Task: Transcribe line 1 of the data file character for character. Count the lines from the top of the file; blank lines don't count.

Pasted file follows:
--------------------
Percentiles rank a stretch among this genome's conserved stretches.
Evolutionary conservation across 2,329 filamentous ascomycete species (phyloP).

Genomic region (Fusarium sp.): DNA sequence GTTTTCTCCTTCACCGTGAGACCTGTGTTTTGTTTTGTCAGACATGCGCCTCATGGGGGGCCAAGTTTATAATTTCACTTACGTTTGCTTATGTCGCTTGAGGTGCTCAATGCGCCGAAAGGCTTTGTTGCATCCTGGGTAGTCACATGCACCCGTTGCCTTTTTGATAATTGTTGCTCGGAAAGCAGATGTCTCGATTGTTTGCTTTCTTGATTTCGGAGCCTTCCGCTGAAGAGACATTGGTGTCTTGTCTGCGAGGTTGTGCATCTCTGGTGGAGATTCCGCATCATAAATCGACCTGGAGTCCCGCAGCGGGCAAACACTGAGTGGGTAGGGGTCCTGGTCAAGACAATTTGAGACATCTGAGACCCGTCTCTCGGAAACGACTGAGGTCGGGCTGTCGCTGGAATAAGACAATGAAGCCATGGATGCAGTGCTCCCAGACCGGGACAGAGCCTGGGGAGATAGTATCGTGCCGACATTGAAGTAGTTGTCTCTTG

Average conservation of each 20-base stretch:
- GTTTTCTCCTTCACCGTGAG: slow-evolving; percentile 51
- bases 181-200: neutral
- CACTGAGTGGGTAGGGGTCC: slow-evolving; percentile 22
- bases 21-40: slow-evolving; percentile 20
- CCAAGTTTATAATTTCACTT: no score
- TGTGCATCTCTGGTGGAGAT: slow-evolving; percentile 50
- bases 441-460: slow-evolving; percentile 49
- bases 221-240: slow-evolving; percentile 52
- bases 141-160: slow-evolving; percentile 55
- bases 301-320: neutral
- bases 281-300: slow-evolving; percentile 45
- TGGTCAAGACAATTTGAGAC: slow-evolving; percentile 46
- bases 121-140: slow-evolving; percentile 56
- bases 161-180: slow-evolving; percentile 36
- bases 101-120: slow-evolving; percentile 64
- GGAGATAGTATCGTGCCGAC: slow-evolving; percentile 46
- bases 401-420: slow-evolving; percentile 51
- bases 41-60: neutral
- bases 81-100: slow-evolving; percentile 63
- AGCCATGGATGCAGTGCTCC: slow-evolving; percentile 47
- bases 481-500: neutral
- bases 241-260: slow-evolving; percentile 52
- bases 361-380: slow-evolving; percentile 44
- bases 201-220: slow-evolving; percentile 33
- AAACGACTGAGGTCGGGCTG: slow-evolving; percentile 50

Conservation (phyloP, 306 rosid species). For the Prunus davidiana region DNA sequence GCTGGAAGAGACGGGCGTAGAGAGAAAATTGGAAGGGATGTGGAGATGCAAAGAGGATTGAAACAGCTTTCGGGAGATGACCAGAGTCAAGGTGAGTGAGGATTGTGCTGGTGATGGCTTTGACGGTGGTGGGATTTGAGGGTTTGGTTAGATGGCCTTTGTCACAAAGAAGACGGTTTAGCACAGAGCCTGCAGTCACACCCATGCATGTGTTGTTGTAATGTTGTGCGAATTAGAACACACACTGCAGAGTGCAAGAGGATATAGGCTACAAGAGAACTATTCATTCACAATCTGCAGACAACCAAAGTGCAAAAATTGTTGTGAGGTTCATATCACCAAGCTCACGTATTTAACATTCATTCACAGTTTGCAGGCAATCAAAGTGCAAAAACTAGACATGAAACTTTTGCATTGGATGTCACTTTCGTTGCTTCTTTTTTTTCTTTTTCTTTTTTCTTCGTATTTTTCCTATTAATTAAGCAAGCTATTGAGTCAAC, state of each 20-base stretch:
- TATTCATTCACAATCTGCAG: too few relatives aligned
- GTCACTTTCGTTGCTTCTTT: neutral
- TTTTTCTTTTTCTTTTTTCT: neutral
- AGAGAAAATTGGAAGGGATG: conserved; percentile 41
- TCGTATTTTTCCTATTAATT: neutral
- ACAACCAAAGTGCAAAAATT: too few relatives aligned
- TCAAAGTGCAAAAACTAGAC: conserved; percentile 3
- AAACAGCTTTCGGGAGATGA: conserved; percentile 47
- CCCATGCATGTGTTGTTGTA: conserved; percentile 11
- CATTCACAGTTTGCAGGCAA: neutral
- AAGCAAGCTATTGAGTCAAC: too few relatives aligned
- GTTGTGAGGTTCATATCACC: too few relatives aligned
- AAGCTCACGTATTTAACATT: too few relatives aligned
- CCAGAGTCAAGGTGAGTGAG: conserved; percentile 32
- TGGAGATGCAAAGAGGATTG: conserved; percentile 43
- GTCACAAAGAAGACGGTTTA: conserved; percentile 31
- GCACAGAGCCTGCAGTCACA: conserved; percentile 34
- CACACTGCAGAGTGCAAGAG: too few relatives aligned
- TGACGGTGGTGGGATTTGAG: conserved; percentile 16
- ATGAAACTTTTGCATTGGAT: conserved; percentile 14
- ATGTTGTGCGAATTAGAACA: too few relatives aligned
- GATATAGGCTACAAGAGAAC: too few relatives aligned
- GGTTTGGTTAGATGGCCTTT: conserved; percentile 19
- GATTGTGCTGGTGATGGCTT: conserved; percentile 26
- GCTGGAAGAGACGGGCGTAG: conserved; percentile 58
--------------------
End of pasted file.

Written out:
Percentiles rank a stretch among this genome's conserved stretches.